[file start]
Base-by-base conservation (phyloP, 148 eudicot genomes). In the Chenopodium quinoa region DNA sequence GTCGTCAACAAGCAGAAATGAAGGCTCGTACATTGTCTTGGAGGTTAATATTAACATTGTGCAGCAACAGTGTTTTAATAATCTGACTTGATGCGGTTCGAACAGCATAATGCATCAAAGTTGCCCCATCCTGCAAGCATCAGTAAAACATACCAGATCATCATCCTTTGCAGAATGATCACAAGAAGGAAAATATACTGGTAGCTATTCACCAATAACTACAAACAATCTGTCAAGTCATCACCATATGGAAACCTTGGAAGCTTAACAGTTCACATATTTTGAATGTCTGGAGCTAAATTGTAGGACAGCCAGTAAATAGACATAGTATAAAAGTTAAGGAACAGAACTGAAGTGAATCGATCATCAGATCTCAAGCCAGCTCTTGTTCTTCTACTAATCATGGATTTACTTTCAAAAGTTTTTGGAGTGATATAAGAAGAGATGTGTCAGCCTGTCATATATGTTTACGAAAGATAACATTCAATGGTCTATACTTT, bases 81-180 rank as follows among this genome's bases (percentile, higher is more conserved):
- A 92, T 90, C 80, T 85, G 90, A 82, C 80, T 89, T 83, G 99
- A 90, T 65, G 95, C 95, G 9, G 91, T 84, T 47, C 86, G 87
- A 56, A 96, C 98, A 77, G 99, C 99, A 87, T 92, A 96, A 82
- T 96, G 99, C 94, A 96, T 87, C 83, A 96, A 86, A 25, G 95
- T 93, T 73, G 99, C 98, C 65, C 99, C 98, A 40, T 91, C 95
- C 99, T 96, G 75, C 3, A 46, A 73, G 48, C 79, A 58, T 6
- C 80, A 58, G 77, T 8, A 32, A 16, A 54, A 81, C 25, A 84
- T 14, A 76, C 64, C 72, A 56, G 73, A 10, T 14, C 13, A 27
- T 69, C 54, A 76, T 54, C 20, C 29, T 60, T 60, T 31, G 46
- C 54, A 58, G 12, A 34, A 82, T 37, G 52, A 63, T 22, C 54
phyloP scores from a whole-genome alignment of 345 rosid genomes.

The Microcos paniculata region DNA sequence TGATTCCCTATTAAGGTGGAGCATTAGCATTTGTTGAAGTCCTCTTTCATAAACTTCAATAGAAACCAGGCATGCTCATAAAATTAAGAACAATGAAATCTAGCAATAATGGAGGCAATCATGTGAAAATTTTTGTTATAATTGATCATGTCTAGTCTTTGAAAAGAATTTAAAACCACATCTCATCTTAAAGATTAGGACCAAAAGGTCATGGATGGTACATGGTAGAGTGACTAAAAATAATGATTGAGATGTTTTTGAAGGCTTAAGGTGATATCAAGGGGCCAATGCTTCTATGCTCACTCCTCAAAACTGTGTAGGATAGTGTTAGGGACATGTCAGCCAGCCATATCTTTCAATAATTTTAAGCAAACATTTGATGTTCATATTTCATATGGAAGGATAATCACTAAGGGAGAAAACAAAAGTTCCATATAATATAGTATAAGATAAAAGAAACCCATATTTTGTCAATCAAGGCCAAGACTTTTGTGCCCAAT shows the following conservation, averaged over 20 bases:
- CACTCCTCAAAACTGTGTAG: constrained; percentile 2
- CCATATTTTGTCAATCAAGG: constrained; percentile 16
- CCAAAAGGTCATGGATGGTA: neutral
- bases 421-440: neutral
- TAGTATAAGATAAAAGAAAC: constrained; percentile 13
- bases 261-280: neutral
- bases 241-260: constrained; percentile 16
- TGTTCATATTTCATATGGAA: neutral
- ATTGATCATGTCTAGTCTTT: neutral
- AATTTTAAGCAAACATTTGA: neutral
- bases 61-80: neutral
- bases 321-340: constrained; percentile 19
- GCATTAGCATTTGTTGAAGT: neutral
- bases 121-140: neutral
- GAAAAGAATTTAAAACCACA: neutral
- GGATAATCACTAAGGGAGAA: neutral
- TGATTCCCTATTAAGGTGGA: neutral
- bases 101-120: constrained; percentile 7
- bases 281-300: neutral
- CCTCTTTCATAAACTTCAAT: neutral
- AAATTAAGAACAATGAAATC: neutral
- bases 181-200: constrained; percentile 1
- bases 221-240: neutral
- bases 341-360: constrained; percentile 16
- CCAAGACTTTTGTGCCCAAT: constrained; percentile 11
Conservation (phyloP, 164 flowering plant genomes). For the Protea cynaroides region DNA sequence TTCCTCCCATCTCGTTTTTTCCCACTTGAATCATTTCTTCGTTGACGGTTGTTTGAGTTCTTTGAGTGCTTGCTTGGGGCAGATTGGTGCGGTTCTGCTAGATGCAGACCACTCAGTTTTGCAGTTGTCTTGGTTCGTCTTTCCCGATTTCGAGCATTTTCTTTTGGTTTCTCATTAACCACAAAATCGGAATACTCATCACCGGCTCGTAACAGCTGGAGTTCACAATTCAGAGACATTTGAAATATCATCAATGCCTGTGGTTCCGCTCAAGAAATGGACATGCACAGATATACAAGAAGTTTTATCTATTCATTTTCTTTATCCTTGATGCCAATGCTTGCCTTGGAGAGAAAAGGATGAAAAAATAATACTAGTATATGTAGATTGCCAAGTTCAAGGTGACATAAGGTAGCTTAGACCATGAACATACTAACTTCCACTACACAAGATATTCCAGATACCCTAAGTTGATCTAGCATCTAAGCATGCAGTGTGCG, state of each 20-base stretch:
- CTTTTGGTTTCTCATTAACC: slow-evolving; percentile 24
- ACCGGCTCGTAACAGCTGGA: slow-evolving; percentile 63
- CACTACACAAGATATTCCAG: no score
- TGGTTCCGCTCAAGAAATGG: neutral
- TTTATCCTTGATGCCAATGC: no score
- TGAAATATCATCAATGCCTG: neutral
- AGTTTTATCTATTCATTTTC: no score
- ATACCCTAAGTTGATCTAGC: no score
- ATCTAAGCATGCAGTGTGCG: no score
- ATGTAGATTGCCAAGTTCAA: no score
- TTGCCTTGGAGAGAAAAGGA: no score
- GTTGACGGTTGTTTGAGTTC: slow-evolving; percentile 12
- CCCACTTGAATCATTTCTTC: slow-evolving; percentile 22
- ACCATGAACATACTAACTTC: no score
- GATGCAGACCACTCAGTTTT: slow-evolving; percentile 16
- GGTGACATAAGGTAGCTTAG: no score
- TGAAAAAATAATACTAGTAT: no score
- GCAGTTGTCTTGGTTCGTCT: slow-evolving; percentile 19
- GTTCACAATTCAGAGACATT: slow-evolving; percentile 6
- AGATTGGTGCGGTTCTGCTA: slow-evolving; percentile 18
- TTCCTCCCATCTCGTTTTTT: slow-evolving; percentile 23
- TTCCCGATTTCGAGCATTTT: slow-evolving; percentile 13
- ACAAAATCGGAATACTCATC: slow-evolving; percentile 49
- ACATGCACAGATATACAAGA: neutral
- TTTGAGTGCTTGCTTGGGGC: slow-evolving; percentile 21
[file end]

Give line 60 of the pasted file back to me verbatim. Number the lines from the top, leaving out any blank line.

- TTCCTCCCATCTCGTTTTTT: slow-evolving; percentile 23